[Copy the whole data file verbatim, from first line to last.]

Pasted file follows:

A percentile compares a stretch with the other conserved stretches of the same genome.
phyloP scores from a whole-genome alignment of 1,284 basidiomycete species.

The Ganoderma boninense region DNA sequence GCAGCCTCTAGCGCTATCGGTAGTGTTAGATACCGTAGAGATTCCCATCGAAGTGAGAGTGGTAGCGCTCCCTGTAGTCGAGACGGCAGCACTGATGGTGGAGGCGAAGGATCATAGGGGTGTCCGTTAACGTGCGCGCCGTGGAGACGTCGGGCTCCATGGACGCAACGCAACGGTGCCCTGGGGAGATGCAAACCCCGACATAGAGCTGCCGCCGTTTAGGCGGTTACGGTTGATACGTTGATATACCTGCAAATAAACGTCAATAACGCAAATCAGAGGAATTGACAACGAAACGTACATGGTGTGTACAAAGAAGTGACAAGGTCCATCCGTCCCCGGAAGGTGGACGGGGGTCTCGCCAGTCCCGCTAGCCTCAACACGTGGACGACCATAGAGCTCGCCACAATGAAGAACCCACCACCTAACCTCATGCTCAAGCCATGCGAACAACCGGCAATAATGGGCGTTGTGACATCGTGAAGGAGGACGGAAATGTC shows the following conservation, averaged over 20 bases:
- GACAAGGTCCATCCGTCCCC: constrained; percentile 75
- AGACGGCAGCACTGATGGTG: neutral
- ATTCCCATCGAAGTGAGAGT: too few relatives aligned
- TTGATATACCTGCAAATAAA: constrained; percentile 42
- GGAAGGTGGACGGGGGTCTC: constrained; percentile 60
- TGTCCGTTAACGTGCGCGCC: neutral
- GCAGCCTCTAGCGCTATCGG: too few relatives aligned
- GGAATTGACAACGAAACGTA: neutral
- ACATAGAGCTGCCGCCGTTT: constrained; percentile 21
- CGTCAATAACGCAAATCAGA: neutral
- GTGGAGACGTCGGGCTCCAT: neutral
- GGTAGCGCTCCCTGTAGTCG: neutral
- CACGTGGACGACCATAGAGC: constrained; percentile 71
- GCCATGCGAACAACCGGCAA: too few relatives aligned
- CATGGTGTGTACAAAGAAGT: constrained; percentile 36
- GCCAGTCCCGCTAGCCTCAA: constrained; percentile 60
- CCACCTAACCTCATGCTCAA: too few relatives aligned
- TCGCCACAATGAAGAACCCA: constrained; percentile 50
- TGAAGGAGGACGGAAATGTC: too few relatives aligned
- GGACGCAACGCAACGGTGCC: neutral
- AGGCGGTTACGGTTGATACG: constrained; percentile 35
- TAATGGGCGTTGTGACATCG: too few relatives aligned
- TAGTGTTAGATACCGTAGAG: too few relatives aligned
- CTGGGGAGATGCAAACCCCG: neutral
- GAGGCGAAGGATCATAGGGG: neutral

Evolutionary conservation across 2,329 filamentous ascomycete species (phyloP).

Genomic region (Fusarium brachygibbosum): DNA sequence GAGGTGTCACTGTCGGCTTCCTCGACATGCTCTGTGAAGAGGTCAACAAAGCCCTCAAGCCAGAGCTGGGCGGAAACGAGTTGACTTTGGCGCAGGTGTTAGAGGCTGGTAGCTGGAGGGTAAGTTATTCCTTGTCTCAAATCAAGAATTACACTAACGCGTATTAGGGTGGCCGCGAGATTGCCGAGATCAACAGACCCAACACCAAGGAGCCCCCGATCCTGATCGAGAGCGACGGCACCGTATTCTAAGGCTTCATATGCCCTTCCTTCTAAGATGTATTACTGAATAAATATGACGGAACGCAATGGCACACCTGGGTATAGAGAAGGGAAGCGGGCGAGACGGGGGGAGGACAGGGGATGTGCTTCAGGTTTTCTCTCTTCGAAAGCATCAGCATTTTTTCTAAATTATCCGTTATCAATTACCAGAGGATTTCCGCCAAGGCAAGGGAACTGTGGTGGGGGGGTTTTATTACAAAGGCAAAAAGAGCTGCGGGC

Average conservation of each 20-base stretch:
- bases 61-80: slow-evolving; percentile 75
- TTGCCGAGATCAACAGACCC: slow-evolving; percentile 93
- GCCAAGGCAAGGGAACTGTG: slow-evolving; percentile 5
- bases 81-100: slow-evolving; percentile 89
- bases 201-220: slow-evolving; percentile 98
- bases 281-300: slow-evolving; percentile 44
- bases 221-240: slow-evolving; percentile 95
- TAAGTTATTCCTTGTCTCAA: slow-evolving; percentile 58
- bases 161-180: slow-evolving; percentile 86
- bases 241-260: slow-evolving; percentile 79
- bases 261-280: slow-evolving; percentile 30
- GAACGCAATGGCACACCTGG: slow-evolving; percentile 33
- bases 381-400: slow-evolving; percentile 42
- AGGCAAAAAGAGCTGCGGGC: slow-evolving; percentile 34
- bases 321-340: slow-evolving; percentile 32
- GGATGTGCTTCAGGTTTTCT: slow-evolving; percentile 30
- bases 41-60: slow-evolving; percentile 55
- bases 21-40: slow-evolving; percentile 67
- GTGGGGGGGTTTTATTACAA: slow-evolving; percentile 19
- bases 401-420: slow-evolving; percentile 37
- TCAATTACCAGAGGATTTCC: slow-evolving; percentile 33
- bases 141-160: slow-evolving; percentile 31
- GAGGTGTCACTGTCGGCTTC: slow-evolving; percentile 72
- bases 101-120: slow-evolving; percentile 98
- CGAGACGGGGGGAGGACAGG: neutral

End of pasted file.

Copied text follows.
A percentile compares a stretch with the other conserved stretches of the same genome.
phyloP scores from a whole-genome alignment of 1,284 basidiomycete species.

The Ganoderma boninense region DNA sequence GCAGCCTCTAGCGCTATCGGTAGTGTTAGATACCGTAGAGATTCCCATCGAAGTGAGAGTGGTAGCGCTCCCTGTAGTCGAGACGGCAGCACTGATGGTGGAGGCGAAGGATCATAGGGGTGTCCGTTAACGTGCGCGCCGTGGAGACGTCGGGCTCCATGGACGCAACGCAACGGTGCCCTGGGGAGATGCAAACCCCGACATAGAGCTGCCGCCGTTTAGGCGGTTACGGTTGATACGTTGATATACCTGCAAATAAACGTCAATAACGCAAATCAGAGGAATTGACAACGAAACGTACATGGTGTGTACAAAGAAGTGACAAGGTCCATCCGTCCCCGGAAGGTGGACGGGGGTCTCGCCAGTCCCGCTAGCCTCAACACGTGGACGACCATAGAGCTCGCCACAATGAAGAACCCACCACCTAACCTCATGCTCAAGCCATGCGAACAACCGGCAATAATGGGCGTTGTGACATCGTGAAGGAGGACGGAAATGTC shows the following conservation, averaged over 20 bases:
- GACAAGGTCCATCCGTCCCC: constrained; percentile 75
- AGACGGCAGCACTGATGGTG: neutral
- ATTCCCATCGAAGTGAGAGT: too few relatives aligned
- TTGATATACCTGCAAATAAA: constrained; percentile 42
- GGAAGGTGGACGGGGGTCTC: constrained; percentile 60
- TGTCCGTTAACGTGCGCGCC: neutral
- GCAGCCTCTAGCGCTATCGG: too few relatives aligned
- GGAATTGACAACGAAACGTA: neutral
- ACATAGAGCTGCCGCCGTTT: constrained; percentile 21
- CGTCAATAACGCAAATCAGA: neutral
- GTGGAGACGTCGGGCTCCAT: neutral
- GGTAGCGCTCCCTGTAGTCG: neutral
- CACGTGGACGACCATAGAGC: constrained; percentile 71
- GCCATGCGAACAACCGGCAA: too few relatives aligned
- CATGGTGTGTACAAAGAAGT: constrained; percentile 36
- GCCAGTCCCGCTAGCCTCAA: constrained; percentile 60
- CCACCTAACCTCATGCTCAA: too few relatives aligned
- TCGCCACAATGAAGAACCCA: constrained; percentile 50
- TGAAGGAGGACGGAAATGTC: too few relatives aligned
- GGACGCAACGCAACGGTGCC: neutral
- AGGCGGTTACGGTTGATACG: constrained; percentile 35
- TAATGGGCGTTGTGACATCG: too few relatives aligned
- TAGTGTTAGATACCGTAGAG: too few relatives aligned
- CTGGGGAGATGCAAACCCCG: neutral
- GAGGCGAAGGATCATAGGGG: neutral

Evolutionary conservation across 2,329 filamentous ascomycete species (phyloP).

Genomic region (Fusarium brachygibbosum): DNA sequence GAGGTGTCACTGTCGGCTTCCTCGACATGCTCTGTGAAGAGGTCAACAAAGCCCTCAAGCCAGAGCTGGGCGGAAACGAGTTGACTTTGGCGCAGGTGTTAGAGGCTGGTAGCTGGAGGGTAAGTTATTCCTTGTCTCAAATCAAGAATTACACTAACGCGTATTAGGGTGGCCGCGAGATTGCCGAGATCAACAGACCCAACACCAAGGAGCCCCCGATCCTGATCGAGAGCGACGGCACCGTATTCTAAGGCTTCATATGCCCTTCCTTCTAAGATGTATTACTGAATAAATATGACGGAACGCAATGGCACACCTGGGTATAGAGAAGGGAAGCGGGCGAGACGGGGGGAGGACAGGGGATGTGCTTCAGGTTTTCTCTCTTCGAAAGCATCAGCATTTTTTCTAAATTATCCGTTATCAATTACCAGAGGATTTCCGCCAAGGCAAGGGAACTGTGGTGGGGGGGTTTTATTACAAAGGCAAAAAGAGCTGCGGGC

Average conservation of each 20-base stretch:
- bases 61-80: slow-evolving; percentile 75
- TTGCCGAGATCAACAGACCC: slow-evolving; percentile 93
- GCCAAGGCAAGGGAACTGTG: slow-evolving; percentile 5
- bases 81-100: slow-evolving; percentile 89
- bases 201-220: slow-evolving; percentile 98
- bases 281-300: slow-evolving; percentile 44
- bases 221-240: slow-evolving; percentile 95
- TAAGTTATTCCTTGTCTCAA: slow-evolving; percentile 58
- bases 161-180: slow-evolving; percentile 86
- bases 241-260: slow-evolving; percentile 79
- bases 261-280: slow-evolving; percentile 30
- GAACGCAATGGCACACCTGG: slow-evolving; percentile 33
- bases 381-400: slow-evolving; percentile 42
- AGGCAAAAAGAGCTGCGGGC: slow-evolving; percentile 34
- bases 321-340: slow-evolving; percentile 32
- GGATGTGCTTCAGGTTTTCT: slow-evolving; percentile 30
- bases 41-60: slow-evolving; percentile 55
- bases 21-40: slow-evolving; percentile 67
- GTGGGGGGGTTTTATTACAA: slow-evolving; percentile 19
- bases 401-420: slow-evolving; percentile 37
- TCAATTACCAGAGGATTTCC: slow-evolving; percentile 33
- bases 141-160: slow-evolving; percentile 31
- GAGGTGTCACTGTCGGCTTC: slow-evolving; percentile 72
- bases 101-120: slow-evolving; percentile 98
- CGAGACGGGGGGAGGACAGG: neutral